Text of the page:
August 10th, 2009 by Jessica Tsai

Early last week, marketing solutions provider Marketo released its “Definitive Guide to Lead Nurturing” (the word “definitive,” however, may refer to its aim to be exhaustive rather than a finite solution — the vendor plans on updating this guide at least biannually, according to Jon Miller, vice president of marketing at Marketo).

The guide may be accessed for free — no registration is necessary — if you’re willing to wait for each part as Marketo releases one each week throughout the month of August. Marketo customers received a full copy of the eBook last Wednesday (August 3rd), and Part One of the report went live the next day — Part Two will be available for download tomorrow, August 11th. If you’re too anxious to wait a month for the complete book, fill out a simple registration form and Marketo will email the guide to you immediately.

This 40-page guide  is broken down into four parts:

  1. What is Lead Nurturing;
  2. Lead Nurturing Basics;
  3. Advanced Lead Nurturing; and
  4. Calculating the ROI of Lead Nurturing.

The need for a guide like this, Miller explains, was evident in the amount of traffic his company was getting just from the keywords “lead nurturing.” After conducting some research, Miller and his team found that while the industry agreed on the value of lead nurturing (i.e., the WHY you should do it), understanding the HOW to lead nurturing was missing. Moreover, most of the resources Marketo was able to identify focused more on implementing lead nurturing practices based on “common sense and intuition,” rather than “hard ROI.”

“We’ve talked to our customers about doing this before,” Miller says, “but the reality is that we had never taken the time to bring this together and we hadn’t seen anyone else do this either.”

As a result, Marketo embarked on this research-intensive project to build a guide that would mesh the vendor’s, as well as its customers’, best practices in lead nurturing.

The report focuses on the pros and cons of four types of lead nurturing campaigns:

  • Incoming Lead Processing Campaigns;
  • Stay in Touch Campaigns;
  • Accelerator Campaigns; and
  • Lead Lifecycle Campaigns.

Along with each type of campaign, Marketo adds a “How Marketo Does It” box to explain how the vendor itself practices what it preaches. For example, here’s a an explanation of how Marketo approaches permission marketing, which typically begins in Incoming Lead Processing Campaigns:

At Marketo, we use single opt-in for any lead that comes in by filling out a form on our Web site, since these leads have already shown some interest in our content. We use a double opt-in approach for leads that come from any other source, since we think it’s important to explicitly establish a relationship with our brand. The single opt-in leads automatically receive a welcome email a few days after registering, while the double opt-in leads receive a multi-step program that makes two attempts to establish permission. Leads that do not respond are marked as suspended and are not counted as part of the database.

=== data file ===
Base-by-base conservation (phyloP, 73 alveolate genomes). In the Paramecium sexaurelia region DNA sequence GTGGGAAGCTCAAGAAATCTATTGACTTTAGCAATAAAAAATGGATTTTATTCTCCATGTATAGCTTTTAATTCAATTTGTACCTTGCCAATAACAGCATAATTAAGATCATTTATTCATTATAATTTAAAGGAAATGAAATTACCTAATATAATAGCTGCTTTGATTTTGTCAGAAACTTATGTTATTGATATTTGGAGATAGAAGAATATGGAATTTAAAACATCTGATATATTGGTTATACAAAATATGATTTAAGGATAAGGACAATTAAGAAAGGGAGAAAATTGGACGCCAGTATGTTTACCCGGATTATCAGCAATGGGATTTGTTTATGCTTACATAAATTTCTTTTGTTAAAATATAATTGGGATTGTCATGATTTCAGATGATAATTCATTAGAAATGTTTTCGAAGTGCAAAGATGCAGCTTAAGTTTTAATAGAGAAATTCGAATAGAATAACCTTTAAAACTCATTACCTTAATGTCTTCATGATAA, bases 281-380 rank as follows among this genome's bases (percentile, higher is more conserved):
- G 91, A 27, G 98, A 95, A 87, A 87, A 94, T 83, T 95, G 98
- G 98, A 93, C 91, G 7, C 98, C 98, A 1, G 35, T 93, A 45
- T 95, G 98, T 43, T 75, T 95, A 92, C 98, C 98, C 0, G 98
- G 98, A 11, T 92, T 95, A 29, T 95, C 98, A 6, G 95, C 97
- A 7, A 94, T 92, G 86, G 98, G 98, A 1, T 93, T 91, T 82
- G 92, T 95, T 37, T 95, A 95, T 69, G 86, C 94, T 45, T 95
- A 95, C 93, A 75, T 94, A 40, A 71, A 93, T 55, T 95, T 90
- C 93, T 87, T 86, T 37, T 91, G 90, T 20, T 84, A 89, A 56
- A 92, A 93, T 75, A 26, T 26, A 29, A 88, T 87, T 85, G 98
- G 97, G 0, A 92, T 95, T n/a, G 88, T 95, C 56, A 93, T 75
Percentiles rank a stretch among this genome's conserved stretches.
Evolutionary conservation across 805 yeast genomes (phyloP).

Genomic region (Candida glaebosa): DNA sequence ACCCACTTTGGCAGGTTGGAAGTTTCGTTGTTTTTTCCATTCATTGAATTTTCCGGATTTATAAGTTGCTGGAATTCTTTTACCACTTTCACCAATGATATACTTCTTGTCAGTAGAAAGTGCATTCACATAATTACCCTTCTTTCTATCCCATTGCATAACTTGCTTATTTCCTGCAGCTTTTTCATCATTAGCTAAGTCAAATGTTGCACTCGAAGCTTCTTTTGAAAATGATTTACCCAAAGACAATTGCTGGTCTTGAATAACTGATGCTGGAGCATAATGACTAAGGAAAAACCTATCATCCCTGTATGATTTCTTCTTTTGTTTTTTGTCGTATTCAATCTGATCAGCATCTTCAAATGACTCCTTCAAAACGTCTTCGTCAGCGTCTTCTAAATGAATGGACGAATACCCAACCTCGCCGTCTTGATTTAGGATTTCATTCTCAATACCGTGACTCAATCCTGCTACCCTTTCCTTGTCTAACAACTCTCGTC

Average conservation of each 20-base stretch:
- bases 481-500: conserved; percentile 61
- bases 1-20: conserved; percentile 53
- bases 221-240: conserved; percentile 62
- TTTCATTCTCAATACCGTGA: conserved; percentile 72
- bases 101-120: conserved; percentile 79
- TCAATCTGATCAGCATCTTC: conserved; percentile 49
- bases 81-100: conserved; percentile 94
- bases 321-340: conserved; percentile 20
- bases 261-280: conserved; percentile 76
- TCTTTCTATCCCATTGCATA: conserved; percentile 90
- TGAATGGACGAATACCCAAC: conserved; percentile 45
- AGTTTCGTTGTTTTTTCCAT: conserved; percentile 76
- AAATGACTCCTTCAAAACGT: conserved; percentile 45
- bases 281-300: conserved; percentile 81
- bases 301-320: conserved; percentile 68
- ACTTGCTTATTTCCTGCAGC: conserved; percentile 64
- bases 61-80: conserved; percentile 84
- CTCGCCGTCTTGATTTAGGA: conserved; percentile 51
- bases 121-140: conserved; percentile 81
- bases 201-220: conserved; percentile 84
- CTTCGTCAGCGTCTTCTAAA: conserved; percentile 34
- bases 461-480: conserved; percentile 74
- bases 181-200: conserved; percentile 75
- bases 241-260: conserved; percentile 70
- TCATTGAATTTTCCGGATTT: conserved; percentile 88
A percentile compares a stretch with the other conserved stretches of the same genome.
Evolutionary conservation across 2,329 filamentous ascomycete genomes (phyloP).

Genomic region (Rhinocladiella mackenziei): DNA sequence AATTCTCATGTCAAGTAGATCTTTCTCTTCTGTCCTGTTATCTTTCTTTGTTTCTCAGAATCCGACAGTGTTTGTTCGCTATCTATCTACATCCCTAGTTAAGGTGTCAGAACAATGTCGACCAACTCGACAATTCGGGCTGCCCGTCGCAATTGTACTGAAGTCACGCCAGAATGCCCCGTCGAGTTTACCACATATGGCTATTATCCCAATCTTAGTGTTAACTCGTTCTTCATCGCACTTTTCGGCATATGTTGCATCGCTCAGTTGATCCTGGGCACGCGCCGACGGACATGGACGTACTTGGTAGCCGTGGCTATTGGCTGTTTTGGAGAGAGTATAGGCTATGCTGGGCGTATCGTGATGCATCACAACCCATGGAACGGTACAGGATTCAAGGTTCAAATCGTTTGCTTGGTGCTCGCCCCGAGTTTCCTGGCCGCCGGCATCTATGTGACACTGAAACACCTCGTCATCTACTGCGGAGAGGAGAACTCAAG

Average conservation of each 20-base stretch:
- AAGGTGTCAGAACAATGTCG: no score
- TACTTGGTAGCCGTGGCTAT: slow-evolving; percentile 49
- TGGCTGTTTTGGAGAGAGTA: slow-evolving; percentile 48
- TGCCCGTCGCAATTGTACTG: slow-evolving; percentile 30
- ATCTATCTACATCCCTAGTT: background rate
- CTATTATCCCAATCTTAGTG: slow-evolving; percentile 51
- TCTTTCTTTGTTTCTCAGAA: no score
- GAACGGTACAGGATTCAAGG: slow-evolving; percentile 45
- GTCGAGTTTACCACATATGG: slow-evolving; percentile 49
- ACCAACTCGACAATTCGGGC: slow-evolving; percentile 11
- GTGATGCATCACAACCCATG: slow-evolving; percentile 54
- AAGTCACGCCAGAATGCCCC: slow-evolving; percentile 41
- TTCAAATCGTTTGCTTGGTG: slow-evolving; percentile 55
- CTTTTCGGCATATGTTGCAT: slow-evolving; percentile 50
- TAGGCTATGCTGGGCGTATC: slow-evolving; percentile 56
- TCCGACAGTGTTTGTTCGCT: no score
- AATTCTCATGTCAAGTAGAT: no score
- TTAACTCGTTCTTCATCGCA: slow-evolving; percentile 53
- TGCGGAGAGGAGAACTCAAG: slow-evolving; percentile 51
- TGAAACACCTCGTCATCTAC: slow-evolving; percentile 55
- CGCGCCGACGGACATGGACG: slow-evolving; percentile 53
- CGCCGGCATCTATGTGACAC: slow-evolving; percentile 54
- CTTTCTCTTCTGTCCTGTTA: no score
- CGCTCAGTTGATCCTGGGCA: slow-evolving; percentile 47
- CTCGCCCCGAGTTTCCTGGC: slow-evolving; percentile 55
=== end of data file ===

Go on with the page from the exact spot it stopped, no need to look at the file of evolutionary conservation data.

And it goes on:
Marketo reported 800 percent revenue growth from Q2 2008 to Q2 2009 and approximately half of that, Miller says, can be attributed to lead nurturing. He says that of Marketo’s 230 customers, half of them came through traditional sales cycles (meet the prospect — hand them off to sales — slaes people engage — customers sign up), the other half came in from what Miller calls “non-traditional” or “non-linear” cycles (prospect is met through marketing but not yet ready for sales — they are nurtured — if it looks like they’re ready, they’re sent back to sales — if they’re still not ready, they’re sent back to marketing for more nurturing).

“Most companies,” Miller says, “are really bad at that.” In fact, 9 out of 10 times, he says, leads that are handed off to sales when they’re not ready are lost completely.

The guide comes with worksheets to help marketers articulate and plan our their own strategies and approaches, which Miller says is perhaps the most resourceful component. “This lets [marketers] sit down, use [their] own numbers, and define what it’s going to be worth,” he says.

Miller assured me that just because someone downloads this eBook, Marketo isn’t going to be jumping for the phone. “We’re not going to bug them unless they show the signs that they actually want to engage in sales cycle, not just learn best practices,” he says. Customers cretainly will be nurtured, and it doesn’t hurt to be the name associated with a “definitive guide.”

Coming up next, Miller says there’s talk about coming out with a guide to lead scoring, but nothing’s definite.

Wow, thats a real step Jessica.

Comment by Stuart — — October 24, 2009 @ 11:36 am

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